I think I have at least one more “Soccer Dad” season coming my way and I have the team my son played for this year to thank for it.
The spring season has just wrapped up where I live and, while my 12-year-old son says he plans to go out again in the fall, if he’s anything like I was at his age, he may soon lose interest.
He’s really not much of a team sports sort of guy.
I’ve never been, either. Not even when I was a kid.
For me, it had more to do to with loud-mouthed coaches than anything else.
I think these guys motivate more kids to turn away from organized sports than inspire them to stick around and get better.
Nobody likes being yelled at.
I reached my limit when I was 12 when, during one of our practices, my Little League baseball coach started yelling at his son. He bellowed so much and so loud that the kid started crying right there on the field while trying to shag balls at shortstop.
Who wants to play for a guy who makes his own kid cry in front of everybody?
I started skipping practice and when I got the apologetic call from the coach telling me I didn’t make the cut, my heart wasn’t broken.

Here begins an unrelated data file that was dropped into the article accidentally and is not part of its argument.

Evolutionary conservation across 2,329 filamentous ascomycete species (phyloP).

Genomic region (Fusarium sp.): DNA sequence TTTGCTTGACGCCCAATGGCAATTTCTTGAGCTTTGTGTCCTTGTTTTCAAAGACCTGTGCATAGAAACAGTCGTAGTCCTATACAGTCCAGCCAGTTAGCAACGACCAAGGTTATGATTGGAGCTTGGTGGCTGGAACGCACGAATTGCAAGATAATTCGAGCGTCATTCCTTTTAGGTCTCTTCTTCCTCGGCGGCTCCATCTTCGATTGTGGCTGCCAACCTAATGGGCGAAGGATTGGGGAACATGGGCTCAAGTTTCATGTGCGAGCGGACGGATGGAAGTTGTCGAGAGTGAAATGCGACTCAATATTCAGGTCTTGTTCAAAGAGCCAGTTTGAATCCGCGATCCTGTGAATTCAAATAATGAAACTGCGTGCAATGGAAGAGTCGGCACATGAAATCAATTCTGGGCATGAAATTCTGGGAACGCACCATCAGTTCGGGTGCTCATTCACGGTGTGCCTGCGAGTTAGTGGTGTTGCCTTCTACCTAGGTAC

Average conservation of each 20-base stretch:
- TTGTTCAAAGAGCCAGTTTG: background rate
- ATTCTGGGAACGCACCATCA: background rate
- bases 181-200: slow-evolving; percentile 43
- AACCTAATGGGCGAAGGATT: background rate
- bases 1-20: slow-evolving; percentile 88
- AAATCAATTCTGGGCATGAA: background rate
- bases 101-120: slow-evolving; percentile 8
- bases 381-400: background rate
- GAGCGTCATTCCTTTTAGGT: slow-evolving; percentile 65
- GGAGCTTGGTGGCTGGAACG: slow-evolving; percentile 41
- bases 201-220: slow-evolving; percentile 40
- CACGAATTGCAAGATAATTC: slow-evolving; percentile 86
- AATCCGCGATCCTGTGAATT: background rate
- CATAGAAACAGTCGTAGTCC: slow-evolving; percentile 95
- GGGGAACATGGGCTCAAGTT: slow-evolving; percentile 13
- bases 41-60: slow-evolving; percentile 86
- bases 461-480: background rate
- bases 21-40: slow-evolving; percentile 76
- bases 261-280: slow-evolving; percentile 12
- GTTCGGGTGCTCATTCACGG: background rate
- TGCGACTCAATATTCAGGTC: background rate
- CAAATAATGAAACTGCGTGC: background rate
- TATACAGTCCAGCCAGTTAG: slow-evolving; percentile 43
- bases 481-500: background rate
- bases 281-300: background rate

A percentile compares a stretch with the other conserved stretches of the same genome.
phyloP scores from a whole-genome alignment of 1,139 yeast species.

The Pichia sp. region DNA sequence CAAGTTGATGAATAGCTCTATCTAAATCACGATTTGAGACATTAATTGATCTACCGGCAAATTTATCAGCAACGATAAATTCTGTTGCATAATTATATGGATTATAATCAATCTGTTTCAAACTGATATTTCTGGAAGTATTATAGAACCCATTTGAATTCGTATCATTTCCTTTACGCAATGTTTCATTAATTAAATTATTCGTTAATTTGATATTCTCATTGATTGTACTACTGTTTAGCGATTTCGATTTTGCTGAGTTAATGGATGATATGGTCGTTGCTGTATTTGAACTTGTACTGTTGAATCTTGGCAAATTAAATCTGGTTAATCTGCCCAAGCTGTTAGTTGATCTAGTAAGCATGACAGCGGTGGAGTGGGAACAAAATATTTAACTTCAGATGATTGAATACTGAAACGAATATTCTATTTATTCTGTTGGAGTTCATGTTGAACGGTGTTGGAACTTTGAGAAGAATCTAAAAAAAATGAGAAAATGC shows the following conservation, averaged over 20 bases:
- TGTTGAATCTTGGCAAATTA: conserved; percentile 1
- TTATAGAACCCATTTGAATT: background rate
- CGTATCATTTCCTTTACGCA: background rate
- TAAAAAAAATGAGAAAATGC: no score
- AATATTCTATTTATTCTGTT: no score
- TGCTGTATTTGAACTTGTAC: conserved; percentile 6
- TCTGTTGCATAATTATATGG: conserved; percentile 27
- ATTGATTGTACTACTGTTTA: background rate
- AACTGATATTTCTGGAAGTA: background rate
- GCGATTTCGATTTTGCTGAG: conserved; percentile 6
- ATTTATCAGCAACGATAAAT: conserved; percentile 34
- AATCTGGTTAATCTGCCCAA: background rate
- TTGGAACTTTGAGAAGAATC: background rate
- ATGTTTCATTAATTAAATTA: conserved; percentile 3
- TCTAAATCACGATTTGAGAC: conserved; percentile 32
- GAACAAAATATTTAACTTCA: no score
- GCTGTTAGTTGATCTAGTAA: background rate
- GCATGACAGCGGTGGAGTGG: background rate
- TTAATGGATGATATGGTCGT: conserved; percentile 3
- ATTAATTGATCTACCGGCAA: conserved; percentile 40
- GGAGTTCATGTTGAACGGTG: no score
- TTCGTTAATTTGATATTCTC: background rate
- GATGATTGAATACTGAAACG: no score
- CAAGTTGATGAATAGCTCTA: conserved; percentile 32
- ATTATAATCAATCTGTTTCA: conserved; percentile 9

Relieved is more like it.
I went back to playing what we called farm league ball (sort of the minor leagues of Little League) and was much happier.
Now, if my Little League baseball experience was anything like the soccer team my son played on this season things might have been different.
My son and I both had a great experience.
Sure, it helped that his team was good. They won the championship for their age group last fall and never lost a game until the final one this spring, coming in as the runners-up.
But on the other hand, they could have lost every game and it still would have been a great season because the kids, put simply, clicked.
It’s an intangible thing that no coach can predict when choosing players they’ve never seen in a draft. But I have to hand it to our coach. He got the chemistry just right this time around.
Those kids REALLY got along well together on and off the field.
No one was the star, but everyone was the star and it showed in the way they worked the ball down the pitch and in every goal they scored.
I found myself looking forward to spending a few hours with the other team parents each weekend, cheering our kids on as they hustled up and down the field.
What really mattered, though, was the lessons about teamwork both my son and I learned along the way. About working together toward a common goal. About generosity and being there when others are depending on you.
These are lessons I should have learned a long time ago. I’m glad I had the opportunity to learn them now.
If my son decides he doesn’t want to play organized sports anymore, it will be okay with me.
Besides, any other team he may play for would only pale in comparison.